READER OF THE DAY #64 Marty Chan
I can’t remember when I first had the pleasure of meeting Marty but it’s been interesting and fun for some time. He spoke to the Writers’ Ink group at the annual Spring Workshop, and has presented at our local teachers’ convention. I had the honour of interviewing him when I wrote an article (The Relentless Reinventions of Marty Chan, Volume 32, Number 3, May/June 2012 ) for the Writers’ Guild of Alberta’s WestWord magazine.
Marty’s website is worth a visit. Here’s link to his “About” page http://martychan.com/about/
As a writer, his views on reading are these:
“As an author, I have the excellent excuse that I need to read for work. I often pick up non-fiction books to help me research a subject. For example, I have three shelves bursting with books about New York history because I was working on a steampunk fantasy novel set in 1890s New York. I’ve also devoted a bookcase to books by authors I have met, and nothing makes a book come to life better than meeting the person who wrote it and hearing their voice in person. If you ever get a chance to go to a book signing or public reading, go out and meet authors. It’s a great way to get insight into the origins behind their books.
When I’m reading for fun, I let my mood dictate the next book I pluck off the shelf. Sometimes, I feel like reading a mystery. Other times, I’ll feel like reading a biography about a celebrity. I just picked up Karen Bass’ The Hill, a YA thriller set in Alberta, and I can’t wait to read it. I just finished reading the magnificent novel, We Are All Made of Molecules by Susin Nielsen. Both writers are Canadian, and I encourage everyone to find a book by a Canadian author and give it a read. You’d be amazed at the talent we have within our borders (and they’re still living).”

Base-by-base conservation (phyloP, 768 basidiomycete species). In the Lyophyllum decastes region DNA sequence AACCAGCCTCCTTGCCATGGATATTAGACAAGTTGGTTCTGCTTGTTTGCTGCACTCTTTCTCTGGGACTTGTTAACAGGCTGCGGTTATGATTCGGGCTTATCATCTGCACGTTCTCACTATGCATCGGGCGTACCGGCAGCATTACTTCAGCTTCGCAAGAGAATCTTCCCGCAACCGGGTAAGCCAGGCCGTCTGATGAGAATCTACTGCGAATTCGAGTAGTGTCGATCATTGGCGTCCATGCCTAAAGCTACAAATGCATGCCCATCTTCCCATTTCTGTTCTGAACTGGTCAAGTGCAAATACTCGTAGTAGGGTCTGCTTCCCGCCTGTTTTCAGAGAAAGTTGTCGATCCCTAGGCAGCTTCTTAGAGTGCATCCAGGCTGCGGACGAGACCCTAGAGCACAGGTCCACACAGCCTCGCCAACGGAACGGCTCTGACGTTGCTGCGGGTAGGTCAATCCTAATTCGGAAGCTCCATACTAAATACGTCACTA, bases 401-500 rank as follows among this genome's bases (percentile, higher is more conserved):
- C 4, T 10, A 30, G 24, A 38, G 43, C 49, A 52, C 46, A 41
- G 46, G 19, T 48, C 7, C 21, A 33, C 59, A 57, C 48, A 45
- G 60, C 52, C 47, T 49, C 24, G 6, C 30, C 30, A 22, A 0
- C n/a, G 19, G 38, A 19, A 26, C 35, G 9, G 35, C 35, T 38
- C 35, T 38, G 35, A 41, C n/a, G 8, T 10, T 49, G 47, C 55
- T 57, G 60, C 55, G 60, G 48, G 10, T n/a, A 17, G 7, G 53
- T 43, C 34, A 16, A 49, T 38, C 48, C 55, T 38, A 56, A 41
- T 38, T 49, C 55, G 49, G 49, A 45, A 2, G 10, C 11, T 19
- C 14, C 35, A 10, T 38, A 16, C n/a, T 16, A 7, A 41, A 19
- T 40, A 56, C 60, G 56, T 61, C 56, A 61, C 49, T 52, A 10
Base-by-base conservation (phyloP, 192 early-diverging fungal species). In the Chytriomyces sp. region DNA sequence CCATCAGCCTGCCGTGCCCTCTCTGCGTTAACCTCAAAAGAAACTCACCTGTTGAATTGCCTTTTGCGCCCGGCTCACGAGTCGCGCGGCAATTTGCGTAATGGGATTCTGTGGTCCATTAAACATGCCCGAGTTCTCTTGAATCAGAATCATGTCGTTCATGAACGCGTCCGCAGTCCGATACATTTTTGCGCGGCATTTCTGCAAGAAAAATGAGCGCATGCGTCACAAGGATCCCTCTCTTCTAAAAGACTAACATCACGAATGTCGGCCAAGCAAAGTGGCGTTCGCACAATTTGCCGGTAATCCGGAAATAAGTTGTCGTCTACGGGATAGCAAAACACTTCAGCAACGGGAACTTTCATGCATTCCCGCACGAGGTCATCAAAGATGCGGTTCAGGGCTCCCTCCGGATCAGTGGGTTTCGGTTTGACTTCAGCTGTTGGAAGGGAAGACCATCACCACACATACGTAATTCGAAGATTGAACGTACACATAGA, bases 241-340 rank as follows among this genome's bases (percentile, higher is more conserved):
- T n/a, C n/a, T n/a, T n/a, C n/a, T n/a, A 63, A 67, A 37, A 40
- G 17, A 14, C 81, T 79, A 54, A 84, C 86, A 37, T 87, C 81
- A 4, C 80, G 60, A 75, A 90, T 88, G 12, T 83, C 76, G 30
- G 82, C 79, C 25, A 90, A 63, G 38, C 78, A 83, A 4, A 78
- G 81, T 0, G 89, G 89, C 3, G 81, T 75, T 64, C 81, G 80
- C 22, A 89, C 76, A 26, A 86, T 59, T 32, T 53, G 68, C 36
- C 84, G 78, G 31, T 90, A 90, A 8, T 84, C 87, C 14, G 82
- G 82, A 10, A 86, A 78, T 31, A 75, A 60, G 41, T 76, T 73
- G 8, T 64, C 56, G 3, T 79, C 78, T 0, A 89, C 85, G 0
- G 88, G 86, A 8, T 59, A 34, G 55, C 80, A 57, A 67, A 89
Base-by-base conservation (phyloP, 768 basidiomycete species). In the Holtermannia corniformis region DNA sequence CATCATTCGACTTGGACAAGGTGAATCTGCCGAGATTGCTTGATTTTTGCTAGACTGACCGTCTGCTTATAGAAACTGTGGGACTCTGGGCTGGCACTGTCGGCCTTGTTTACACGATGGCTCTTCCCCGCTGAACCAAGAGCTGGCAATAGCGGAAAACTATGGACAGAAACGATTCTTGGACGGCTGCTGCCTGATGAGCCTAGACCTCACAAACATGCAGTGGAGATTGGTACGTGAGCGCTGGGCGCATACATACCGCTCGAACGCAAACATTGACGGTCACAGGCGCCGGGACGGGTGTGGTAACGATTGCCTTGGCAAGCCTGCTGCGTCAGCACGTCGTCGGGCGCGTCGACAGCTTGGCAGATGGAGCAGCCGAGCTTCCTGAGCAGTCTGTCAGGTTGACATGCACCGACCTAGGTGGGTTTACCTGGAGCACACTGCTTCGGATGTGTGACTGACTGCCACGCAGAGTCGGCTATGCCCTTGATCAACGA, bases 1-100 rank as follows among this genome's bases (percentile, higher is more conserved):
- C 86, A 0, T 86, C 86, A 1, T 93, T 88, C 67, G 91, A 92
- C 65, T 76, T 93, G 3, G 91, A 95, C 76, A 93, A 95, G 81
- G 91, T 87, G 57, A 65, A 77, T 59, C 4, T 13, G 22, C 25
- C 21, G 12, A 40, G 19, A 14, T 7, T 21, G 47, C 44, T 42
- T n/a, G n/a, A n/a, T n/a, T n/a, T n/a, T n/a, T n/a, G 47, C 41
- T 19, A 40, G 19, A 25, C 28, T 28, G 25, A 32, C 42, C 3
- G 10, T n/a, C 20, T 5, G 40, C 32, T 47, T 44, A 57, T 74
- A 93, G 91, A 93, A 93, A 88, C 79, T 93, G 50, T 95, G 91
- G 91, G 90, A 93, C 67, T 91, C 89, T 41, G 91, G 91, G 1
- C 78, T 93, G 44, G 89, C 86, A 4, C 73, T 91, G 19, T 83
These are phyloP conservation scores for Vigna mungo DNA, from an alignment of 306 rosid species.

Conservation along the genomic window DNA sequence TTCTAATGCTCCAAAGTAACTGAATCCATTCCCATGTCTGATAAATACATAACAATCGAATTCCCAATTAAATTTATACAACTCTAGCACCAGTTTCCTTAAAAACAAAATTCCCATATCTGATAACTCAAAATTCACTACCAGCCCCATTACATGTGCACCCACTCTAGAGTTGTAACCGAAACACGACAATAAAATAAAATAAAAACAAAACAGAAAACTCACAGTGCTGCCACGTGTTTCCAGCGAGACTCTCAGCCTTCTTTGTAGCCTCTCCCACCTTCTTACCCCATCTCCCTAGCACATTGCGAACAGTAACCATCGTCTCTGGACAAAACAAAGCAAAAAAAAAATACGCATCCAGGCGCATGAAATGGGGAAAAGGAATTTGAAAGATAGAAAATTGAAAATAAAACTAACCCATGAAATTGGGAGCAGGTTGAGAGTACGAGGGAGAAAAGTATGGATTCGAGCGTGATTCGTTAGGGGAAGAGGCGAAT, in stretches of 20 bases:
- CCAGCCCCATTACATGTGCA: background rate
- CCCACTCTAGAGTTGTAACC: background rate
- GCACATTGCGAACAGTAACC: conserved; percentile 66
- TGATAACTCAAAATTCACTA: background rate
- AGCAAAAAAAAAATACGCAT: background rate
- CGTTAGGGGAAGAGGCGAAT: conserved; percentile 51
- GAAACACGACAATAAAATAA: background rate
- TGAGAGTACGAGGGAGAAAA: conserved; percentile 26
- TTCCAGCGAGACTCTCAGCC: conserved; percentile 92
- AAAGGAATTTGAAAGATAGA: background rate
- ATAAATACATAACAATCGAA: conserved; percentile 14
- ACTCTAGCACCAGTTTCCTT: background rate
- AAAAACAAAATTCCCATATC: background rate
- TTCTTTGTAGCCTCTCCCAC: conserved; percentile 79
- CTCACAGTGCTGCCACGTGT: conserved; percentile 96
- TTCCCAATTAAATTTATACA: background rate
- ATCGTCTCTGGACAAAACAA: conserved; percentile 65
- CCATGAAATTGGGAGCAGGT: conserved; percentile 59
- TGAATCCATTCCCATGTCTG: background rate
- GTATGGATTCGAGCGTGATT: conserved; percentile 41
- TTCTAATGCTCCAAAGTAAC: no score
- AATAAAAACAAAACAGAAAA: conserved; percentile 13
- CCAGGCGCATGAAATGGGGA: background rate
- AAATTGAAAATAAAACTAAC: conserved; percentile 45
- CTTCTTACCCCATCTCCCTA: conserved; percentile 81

Wikipedia has this to say about steampunk novels:
Steampunk is a subgenre of science fiction and sometimes fantasy that incorporates technology and aesthetic designs inspired by 19th-century industrial steam-powered machinery. Although its literary origins are sometimes associated with the cyberpunk genre, steampunk works are often set in an alternative history of the 19th century’s British Victorian era or American “Wild West”, in a post-apocalyptic future during which steam power has maintained mainstream usage, or in a fantasy world that similarly employs steam power.
Here’s a bit about Karen Bass’ The Hill:
Jared’s plane has crashed in the Alberta wilderness, and Kyle is first on the scene. When Jared insists on hiking up the highest hill in search of cell phone reception, Kyle hesitates; his Cree grandmother has always forbidden him to go near it. There’s no stopping Jared, though, so Kyle reluctantly follows. After a night spent on the hilltop―with no cell service―the teens discover something odd: the plane has disappeared. Nothing in the forest surrounding them seems right. In fact, things seem very wrong. And worst of all, something is hunting them. Karen Bass, the multi-award-winning author of Graffiti Knight and Uncertain Soldier, brings her signature action packed style to a chilling new subject: the Cree Wîhtiko legend. Inspired by the real story of a remote plane crash and by the legends of her Cree friends and neighbours, Karen brings eerie life―or perhaps something other than life―to the northern Alberta landscape in The Hill.